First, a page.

Develop: Studio Sales

6 08 2008

(The quotes in this post are paraphrased from my notes on this session)

One of the sessions I went to at Develop last week was “Why We Sold Our Studio and Why We Didn’t: A Candid Discussion About Selling Up or Staying Free”, which had a panel comprised of Ian Baverstock of Kuju, Paul Wedgewood from Splash Damage, and Sarah Chudley from Bizarre Creations.

I made it as a sensible and work relevant choice over potentially more entertaining sessions, but actually it was one of the best sessions I saw, with studio owners heckling from the audience. Some of it has been reported on already (Though Paul did an okay job of presenting Splash Damage, I don’t think the press are being entirely fair to him), but here are a few extra tidbits I got from it:

Sarah Chudley:

You’re only as good as your last game, whether internal or external. If PGR5 had flopped, noone would have wanted PGR6 (publisher or fan), and we’d have ended up doing Barbie Racing

Paul was extremely sceptical of studios that do make games like Barbie Racing, and even came off as a bit of an idealist; very passionate about what games should be and what studios should be doing. In response, Ian had some words to the effect of

That’s fine, as long as you keep rolling sixes. Roll a one and you’ll be thinking “Shit, I wish I’d sold”

and also pointed out that for every independent like Valve or Epic, there are probably another 100 studios that have taken the same high risk approach to IP and failed. Andrew Oliver also weighed in from the audience with “When there’s only one offer on the table you’ve got to take it, and if that’s Barbie Racing, so be it”.

An interesting dichotomy emerged during the panel, with Ian and Sarah both telling Paul he’d probably feel different if he had kids. Some studios are suited to young, single people, whereas Bizarre have found that the more people they have with families, the more flexible they’ve had to become, with some odd shift patterns designed to accommodate parents.

Overall there was a lot of pragmatism there, though it may have been a bit stacked to have 2/3 of the panel from studios that have sold. Overall, the consensus was that selling a studio grants a certain amount of financial security to the organisation itself rather than just the owners. Of course, though, that’s not necessarily the case when a global publisher needs to trim down and starts shutting studios.

(Image: Enemy Territory, Quake Wars, by Splash Damage)

Advertisements




IGDA: Crunch Analysed

23 06 2008

http://flickr.com/photos/jasonliebigstuff/383505086/

Today, the IGDA have posted a very good article about crunch by Evan Robinson. His fundamental assertion is that crunch can quickly create negative value and actually decrease productivity, and he has plenty of citations from other industries to back this up.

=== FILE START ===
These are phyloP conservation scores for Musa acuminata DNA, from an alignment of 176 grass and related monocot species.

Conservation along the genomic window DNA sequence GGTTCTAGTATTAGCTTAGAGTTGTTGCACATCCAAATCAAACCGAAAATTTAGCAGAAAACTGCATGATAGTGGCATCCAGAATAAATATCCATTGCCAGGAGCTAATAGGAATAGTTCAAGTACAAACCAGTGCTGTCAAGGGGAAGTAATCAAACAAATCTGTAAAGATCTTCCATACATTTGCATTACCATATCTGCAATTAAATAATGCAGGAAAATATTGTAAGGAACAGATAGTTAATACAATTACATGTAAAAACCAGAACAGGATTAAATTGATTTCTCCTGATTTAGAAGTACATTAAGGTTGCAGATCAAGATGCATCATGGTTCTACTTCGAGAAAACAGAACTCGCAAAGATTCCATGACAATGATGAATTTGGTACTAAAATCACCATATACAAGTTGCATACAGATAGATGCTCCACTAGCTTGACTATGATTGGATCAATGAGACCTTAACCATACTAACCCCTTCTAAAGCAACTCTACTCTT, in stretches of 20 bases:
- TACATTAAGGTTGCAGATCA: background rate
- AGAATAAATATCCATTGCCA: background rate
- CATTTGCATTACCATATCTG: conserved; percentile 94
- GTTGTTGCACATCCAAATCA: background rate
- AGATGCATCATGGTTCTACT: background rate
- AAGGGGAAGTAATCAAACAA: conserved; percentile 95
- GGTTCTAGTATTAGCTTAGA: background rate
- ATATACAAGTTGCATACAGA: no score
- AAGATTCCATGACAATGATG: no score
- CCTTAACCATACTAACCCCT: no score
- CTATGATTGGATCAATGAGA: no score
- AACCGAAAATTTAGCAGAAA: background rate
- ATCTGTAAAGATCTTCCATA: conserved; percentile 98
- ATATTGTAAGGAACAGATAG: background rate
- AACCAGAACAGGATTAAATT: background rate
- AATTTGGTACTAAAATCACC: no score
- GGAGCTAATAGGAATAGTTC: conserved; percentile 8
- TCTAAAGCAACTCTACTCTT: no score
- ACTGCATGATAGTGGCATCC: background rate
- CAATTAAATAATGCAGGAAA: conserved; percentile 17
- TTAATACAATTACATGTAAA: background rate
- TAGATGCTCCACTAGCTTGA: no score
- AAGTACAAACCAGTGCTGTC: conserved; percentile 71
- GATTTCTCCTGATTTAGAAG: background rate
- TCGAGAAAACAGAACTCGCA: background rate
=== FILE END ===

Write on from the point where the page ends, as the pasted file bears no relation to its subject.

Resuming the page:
Here are some highlights that give the gist of the article, but it’s well worth reading if you want to understand the issue in more detail.

More than a century of studies show that long-term useful worker output is maximized near a five-day, 40-hour workweek. Productivity drops immediately upon starting overtime and continues to drop until, at approximately eight 60-hour weeks, the total work done is the same as what would have been done in eight 40-hour weeks.

I’ve spent 20 years developing and managing software projects. Every year that passed — and every project I worked on — fueled my growing conviction that Crunch Mode is grossly, destructively, expensively inefficient. It’s common sense that the more hours people work, the less productive they become. But, over time, I noticed that the productivity losses that result from working too many extra hours start taking a bigger toll faster than most software managers realize. As I dug around, I was stunned to discover that I was hardly the first one to figure this out: my observations have been common knowledge among industrial engineers for almost a century.

Astute readers will note that there is a point, b , where working more hours doesn’t create more value. In fact, after b , each additional hour worked produces negative value. How can this be?

Chapman’s diagram of the work curve assumes that a working day of a given length is maintained over a considerable period of time. Thus it incorporates both simple and accumulated fatigue into its model. At first the declines in output per hour simply reflect the effects of fatigue on both quantity and quality of work performed toward the end of a given day. But eventually daily fatigue is compounded by cumulative fatigue. That is, any additional output produced during extended hours today will be more than offset by a decline in hourly productivity tomorrow and subsequent days.

This is a good instance of game development being able to benefit from knowledge gained in other fields, hopefully studios will take heed. I’m sure the ones that do will feel the benefits swiftly.

(CC image of Cap’n Crunch bumper sticker via JasonLiebig)